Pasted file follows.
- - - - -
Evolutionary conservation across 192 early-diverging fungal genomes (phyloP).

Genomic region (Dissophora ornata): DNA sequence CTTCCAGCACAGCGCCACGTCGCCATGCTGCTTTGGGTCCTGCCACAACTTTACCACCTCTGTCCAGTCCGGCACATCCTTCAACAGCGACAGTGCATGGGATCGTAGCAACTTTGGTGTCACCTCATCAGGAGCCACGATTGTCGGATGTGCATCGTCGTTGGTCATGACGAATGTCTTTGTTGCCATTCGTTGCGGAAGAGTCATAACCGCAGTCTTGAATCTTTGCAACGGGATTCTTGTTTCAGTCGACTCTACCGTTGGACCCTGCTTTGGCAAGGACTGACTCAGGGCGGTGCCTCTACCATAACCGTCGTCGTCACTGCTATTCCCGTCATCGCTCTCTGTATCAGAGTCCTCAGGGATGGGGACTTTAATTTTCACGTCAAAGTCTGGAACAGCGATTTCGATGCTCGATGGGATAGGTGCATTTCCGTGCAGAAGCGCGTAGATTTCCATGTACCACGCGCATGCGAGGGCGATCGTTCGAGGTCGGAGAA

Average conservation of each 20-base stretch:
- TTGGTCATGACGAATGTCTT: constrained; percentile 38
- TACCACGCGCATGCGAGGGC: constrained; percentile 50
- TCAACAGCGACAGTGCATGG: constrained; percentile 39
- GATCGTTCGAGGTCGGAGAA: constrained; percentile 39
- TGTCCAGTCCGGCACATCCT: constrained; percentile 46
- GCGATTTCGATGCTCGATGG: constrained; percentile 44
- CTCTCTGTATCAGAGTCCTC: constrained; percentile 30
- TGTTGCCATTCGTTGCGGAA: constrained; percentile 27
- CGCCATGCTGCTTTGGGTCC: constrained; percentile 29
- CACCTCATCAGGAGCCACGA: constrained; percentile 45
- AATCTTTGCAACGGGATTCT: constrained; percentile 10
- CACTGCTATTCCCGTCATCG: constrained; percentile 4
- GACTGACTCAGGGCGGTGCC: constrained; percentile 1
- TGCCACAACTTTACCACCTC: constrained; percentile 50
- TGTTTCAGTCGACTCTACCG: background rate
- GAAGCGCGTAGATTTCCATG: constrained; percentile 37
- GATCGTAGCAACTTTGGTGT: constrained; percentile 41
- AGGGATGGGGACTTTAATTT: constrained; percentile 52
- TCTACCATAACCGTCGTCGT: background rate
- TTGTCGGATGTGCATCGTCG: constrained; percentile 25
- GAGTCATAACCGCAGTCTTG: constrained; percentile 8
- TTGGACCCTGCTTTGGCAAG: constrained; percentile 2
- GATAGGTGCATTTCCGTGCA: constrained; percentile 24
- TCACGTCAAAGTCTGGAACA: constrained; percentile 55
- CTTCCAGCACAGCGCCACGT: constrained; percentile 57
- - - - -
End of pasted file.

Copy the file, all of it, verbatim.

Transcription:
Evolutionary conservation across 192 early-diverging fungal genomes (phyloP).

Genomic region (Dissophora ornata): DNA sequence CTTCCAGCACAGCGCCACGTCGCCATGCTGCTTTGGGTCCTGCCACAACTTTACCACCTCTGTCCAGTCCGGCACATCCTTCAACAGCGACAGTGCATGGGATCGTAGCAACTTTGGTGTCACCTCATCAGGAGCCACGATTGTCGGATGTGCATCGTCGTTGGTCATGACGAATGTCTTTGTTGCCATTCGTTGCGGAAGAGTCATAACCGCAGTCTTGAATCTTTGCAACGGGATTCTTGTTTCAGTCGACTCTACCGTTGGACCCTGCTTTGGCAAGGACTGACTCAGGGCGGTGCCTCTACCATAACCGTCGTCGTCACTGCTATTCCCGTCATCGCTCTCTGTATCAGAGTCCTCAGGGATGGGGACTTTAATTTTCACGTCAAAGTCTGGAACAGCGATTTCGATGCTCGATGGGATAGGTGCATTTCCGTGCAGAAGCGCGTAGATTTCCATGTACCACGCGCATGCGAGGGCGATCGTTCGAGGTCGGAGAA

Average conservation of each 20-base stretch:
- TTGGTCATGACGAATGTCTT: constrained; percentile 38
- TACCACGCGCATGCGAGGGC: constrained; percentile 50
- TCAACAGCGACAGTGCATGG: constrained; percentile 39
- GATCGTTCGAGGTCGGAGAA: constrained; percentile 39
- TGTCCAGTCCGGCACATCCT: constrained; percentile 46
- GCGATTTCGATGCTCGATGG: constrained; percentile 44
- CTCTCTGTATCAGAGTCCTC: constrained; percentile 30
- TGTTGCCATTCGTTGCGGAA: constrained; percentile 27
- CGCCATGCTGCTTTGGGTCC: constrained; percentile 29
- CACCTCATCAGGAGCCACGA: constrained; percentile 45
- AATCTTTGCAACGGGATTCT: constrained; percentile 10
- CACTGCTATTCCCGTCATCG: constrained; percentile 4
- GACTGACTCAGGGCGGTGCC: constrained; percentile 1
- TGCCACAACTTTACCACCTC: constrained; percentile 50
- TGTTTCAGTCGACTCTACCG: background rate
- GAAGCGCGTAGATTTCCATG: constrained; percentile 37
- GATCGTAGCAACTTTGGTGT: constrained; percentile 41
- AGGGATGGGGACTTTAATTT: constrained; percentile 52
- TCTACCATAACCGTCGTCGT: background rate
- TTGTCGGATGTGCATCGTCG: constrained; percentile 25
- GAGTCATAACCGCAGTCTTG: constrained; percentile 8
- TTGGACCCTGCTTTGGCAAG: constrained; percentile 2
- GATAGGTGCATTTCCGTGCA: constrained; percentile 24
- TCACGTCAAAGTCTGGAACA: constrained; percentile 55
- CTTCCAGCACAGCGCCACGT: constrained; percentile 57